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What is the range of an electric car?

Keen to know more about the everyday practicality of driving an electric car? And how often you’d need to charge up the battery? Find out how far you can drive an electric vehicle (EV) on a single charge, as well as how factors like battery size and driving styles can impact on overall range.


    What is the range of an electric car?

The range of electric vehicles (EVs) varies greatly – depending on key factors like the weight and size of the car, battery size and electric motor specification. But also things like the driving style, terrain and local climate of a particular journey. With the right insights into what affects EV range you will also be able to conserve power and extend the distance you can travel even further.

At a glance: How different battery and motor options affect range

Battery size (kWh) Range (km) Motor power (ps)
Long range, high power 64 Up to 452 204
Mid range, mid power 39.2 Up to 277 136
Battery size (kWh) Range (km) Motor power (ps)
Long range, high power 64 Up to 455 204
Mid range, mid power 39.2 Up to 289 136

Does an electric vehicle range fit with my lifestyle and needs?

If you’re wondering if you can rely on an electric vehicle to get you from A to B without stopping to charge, prepare to have your mind put at rest. The short answer is: The latest electric vehicles can easily manage the vast majority of journeys we take without needing to stop to recharge the battery.

Did you know? Half of all journeys are less than 8 km.(1)

Modern EVs already have an average driving range of approximately 275 km. And some electric car models like the Kia e-Niro and Kia e-Soul have maximum ranges of up to 455 km! In fact, half of all journeys are less than 8 km. Think about how often a year we travel more than 200 km in one journey. It quickly becomes clear that electric cars are capable of achieving the distance required for almost all car trips – almost all of the time.

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Driving even further on electric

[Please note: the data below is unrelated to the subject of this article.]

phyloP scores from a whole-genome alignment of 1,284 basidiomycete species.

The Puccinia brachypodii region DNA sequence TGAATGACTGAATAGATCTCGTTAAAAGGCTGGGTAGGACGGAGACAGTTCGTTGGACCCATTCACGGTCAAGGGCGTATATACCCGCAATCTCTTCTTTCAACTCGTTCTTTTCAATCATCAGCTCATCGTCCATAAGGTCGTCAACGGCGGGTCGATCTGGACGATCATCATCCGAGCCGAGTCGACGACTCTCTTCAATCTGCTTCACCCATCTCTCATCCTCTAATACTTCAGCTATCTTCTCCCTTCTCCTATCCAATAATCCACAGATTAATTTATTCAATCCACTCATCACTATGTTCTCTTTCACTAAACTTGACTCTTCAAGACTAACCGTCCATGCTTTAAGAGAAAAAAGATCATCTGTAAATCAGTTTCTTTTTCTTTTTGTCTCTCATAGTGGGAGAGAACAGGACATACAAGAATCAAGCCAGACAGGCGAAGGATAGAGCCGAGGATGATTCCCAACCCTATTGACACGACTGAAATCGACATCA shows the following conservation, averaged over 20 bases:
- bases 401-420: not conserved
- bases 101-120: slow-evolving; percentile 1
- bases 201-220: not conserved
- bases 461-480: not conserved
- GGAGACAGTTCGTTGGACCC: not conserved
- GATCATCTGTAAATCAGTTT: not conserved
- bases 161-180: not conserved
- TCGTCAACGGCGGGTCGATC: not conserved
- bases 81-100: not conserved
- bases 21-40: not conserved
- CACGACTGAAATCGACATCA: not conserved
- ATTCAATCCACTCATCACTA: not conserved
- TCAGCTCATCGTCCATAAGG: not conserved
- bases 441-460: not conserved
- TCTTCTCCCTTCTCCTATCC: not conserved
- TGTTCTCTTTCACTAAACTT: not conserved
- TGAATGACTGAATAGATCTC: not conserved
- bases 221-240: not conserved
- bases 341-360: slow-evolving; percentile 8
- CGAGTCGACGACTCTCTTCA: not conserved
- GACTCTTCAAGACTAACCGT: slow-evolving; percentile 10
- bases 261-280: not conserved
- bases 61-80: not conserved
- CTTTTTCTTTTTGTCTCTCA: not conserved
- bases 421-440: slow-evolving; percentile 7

There are many ways to extend the distance you can drive on electric. Various internal and external factors have an effect on EV range – not least the electric car model you drive. Here are some others to consider when it comes to achieving maximum range potential.

  • Individual driving styles

    Individual driving styles

    As a general rule: the faster you go, the more power you’ll use. And the more aggressively you press your foot down on the accelerator or brake, the more battery energy you will consume.

  • Driving terrain & conditions

    Driving terrain & conditions

    Both the topography of the land and driving conditions affect how far an EV can drive on a single charge. Powering up steep inclines uses up more energy than driving on flat terrain.

Factors that might affect battery levels

  • Individual
    driving styles

  • Cabin features &
    cargo weight

  • Driving terrain &

  • Weather conditions &

  • Cabin features & cargo weight

    Cabin features & cargo weight

    The battery’s discharge rate also depends on the overall weight of your electric vehicle, including the number of passengers and amount of cargo you’re transporting. As well as the number of auxiliary systems you are using as you drive, such as for your headlights or cabin heating.

  • Weather conditions & temperature

    Weather conditions & temperature

    Be aware that in very cold or very hot weather, your electric car will need to use heating or cooling systems to keep its battery at an optimum temperature. It will also use extra energy on things like keeping passengers comfortable either with heating or air conditioning.

More tips for extending your range

Here are some useful ways to minimise unnecessary use of your EV’s battery – and maximise potential range at the same time.

  1. Consciously apply eco-driving techniques to extend your range. These include keeping to a moderate speed, avoiding “hard starts” and maximising regenerative braking by coasting whenever possible.
  2. The heavier your car, the more power per kilometre it requires. So make sure you don’t keep your trunk packed full of things you don’t need very often.
  3. Try not to leave your car stationary for long periods (more than 8 hours) at 100% state of charge. In fact, leaving the battery nearly or fully charged will have a negative impact on overall battery life.
  4. On cold days, plan in enough time to keep your EV plugged in while you warm it up. This will mean you have more battery charge when you hit the road.
Technology that moves you. The Kia electrified range.
Technology that moves you.
The Kia brand range.
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Want to know more about where and how electric cars are charged?
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